The seminar, arranged by Companion and held in the kitchen of Chef Gerard’s Niche, focused on moving bread from the humble bread plate to center stage on the menu. Don’t get me wrong. Companion breads, named by USA Today in 2007 as one of the “Top 10 Artisan Bakeries” in the country, are truly amazing eaten modestly with a drizzle of olive oil and freshly ground black pepper. But the flagship Companion Pain Beaucaire, simple white bread, starred in all three courses the chefs prepared (click on the title link to go to the recipe).
and Affogato featuring Cinnamon Brown Butter Croutons and served over Serendipity ice cream and a shot of espresso.
Watching and listening to the pros casually throw out tips and tidbits was indeed a highlight of the afternoon:
- Simple food is delicious food. Okay, I knew this, but all the more special when Chef Gerard says it and shared that Mondays at Niche will now follow this mantra.
- Easy, rustic bruschetta is so adaptable. It transcends the standard topping of tomatoes-and-basil. A quick Food Blog Search turned up an interesting tuna, spinach, and aioli brushetta, next up on the appetizer try-this list for me.
- When making bruschetta, pay attention to the bread crisping in the oven so that it doesn’t burn. It can easily happen.
- If you forget to rub the bruschetta with a garlic clove prior to adding the rest of your toppings, simply rub the garlic on the bottom of the bread. No worries, tastes great.
- Salt onions, garlic, shallots while sautéing but salt vegs like mushrooms after they’ve released their liquid and are done cooking.
- Messy appetizers are great ice-breakers at parties.
- Don’t just reach for the olive oil when sautéing. It breaks down under high heat. Use it in combination with something like a vegetable oil.
- Panzanella (bread salad) transforms nicely from the traditional summer tomatoes-and-cucumbers salad to a tasty winter dish where the bread cubes are tossed with roasted butternut squash, celery root, and rutabaga.
- Next fall, DO NOT CUT DOWN THE SAGE AND ROSEMARY PLANTS. These overwinter and continue producing even with all the snow and freezing temps we’ve had.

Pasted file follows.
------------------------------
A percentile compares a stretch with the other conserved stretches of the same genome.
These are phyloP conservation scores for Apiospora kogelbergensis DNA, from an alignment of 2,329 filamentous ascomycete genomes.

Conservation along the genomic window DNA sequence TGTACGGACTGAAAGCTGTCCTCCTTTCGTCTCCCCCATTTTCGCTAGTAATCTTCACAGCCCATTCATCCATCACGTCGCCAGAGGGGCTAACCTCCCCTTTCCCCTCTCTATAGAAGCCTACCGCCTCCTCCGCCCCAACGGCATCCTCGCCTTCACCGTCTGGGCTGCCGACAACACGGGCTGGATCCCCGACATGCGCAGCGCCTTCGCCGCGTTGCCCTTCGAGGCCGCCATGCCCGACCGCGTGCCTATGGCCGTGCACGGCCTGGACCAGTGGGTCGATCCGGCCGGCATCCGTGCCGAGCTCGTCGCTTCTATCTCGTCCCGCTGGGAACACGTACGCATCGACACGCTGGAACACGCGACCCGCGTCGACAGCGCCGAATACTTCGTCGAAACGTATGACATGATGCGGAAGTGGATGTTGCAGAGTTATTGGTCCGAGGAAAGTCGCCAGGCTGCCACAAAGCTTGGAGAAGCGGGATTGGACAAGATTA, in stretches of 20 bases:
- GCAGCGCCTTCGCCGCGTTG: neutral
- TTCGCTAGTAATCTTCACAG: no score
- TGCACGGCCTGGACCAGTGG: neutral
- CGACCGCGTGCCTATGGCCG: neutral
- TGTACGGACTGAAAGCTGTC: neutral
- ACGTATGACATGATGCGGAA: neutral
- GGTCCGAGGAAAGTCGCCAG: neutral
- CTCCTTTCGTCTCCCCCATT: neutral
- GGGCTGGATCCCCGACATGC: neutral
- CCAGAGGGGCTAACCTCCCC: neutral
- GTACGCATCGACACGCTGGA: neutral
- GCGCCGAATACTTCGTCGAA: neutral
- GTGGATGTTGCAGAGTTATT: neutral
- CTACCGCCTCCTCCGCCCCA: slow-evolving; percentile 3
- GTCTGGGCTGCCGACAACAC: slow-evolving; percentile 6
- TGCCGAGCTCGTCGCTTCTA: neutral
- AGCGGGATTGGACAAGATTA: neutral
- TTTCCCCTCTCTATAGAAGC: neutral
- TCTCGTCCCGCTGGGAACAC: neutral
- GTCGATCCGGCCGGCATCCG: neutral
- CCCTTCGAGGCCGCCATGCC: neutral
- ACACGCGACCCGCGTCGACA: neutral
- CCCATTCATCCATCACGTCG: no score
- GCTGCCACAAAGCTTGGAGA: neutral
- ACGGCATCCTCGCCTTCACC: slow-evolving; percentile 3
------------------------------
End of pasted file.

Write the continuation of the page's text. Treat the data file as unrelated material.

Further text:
- Bread bakers are notoriously cheap and use lots of water in making their bread “sponge” (24 hours for Companion’s bread), which results in a hearty bread with a tremendous flavor, a crunchy crust, a nice, open airy texture (and cool, uneven holes in the crumb)
- Cinnamon brown butter croutons are dangerous. They are bread crack, highly addictive. Super easy to make and quite versatile, and a topping for apple crisp.
I made the Brussels sprouts bruschetta on Friday evening, subbing garlicky Boursin for the goat cheese, and no surprise, these with a huge hit with my guys. What’s not to love – all those taste sensations – crunchy, salty, slightly sweet – in a messy, bite-sized nibble. The only problem was that they were SO delicious that we didn’t have an appetite left for the port-braised chicken with figs I made for the entrée.
Small St. Louis world as it is, I ran into Libby yesterday at the St. Louis Community Winter Farmers Market, and she mentioned she was making a crisp using the cinnamon brown butter croutons. Brilliant idea. I tossed a few jars of the apples we canned this summer with some maple syrup and cinnamon, topped with the crumbs, and baked in a 375 degree oven for about 55 minutes. A scrumptious dessert and one of the easiest I’ve made in a long time. I must confess that I had to restrain myself from just picking off the topping.
We’re fortunate that Chef Gerard and bread baker extraordinaire Josh provided us these gorgeous photos and encouraged us to share the recipes with our readers (links above).
Thanks to Companion and Niche for their generosity in putting such a wonderful outreach event together.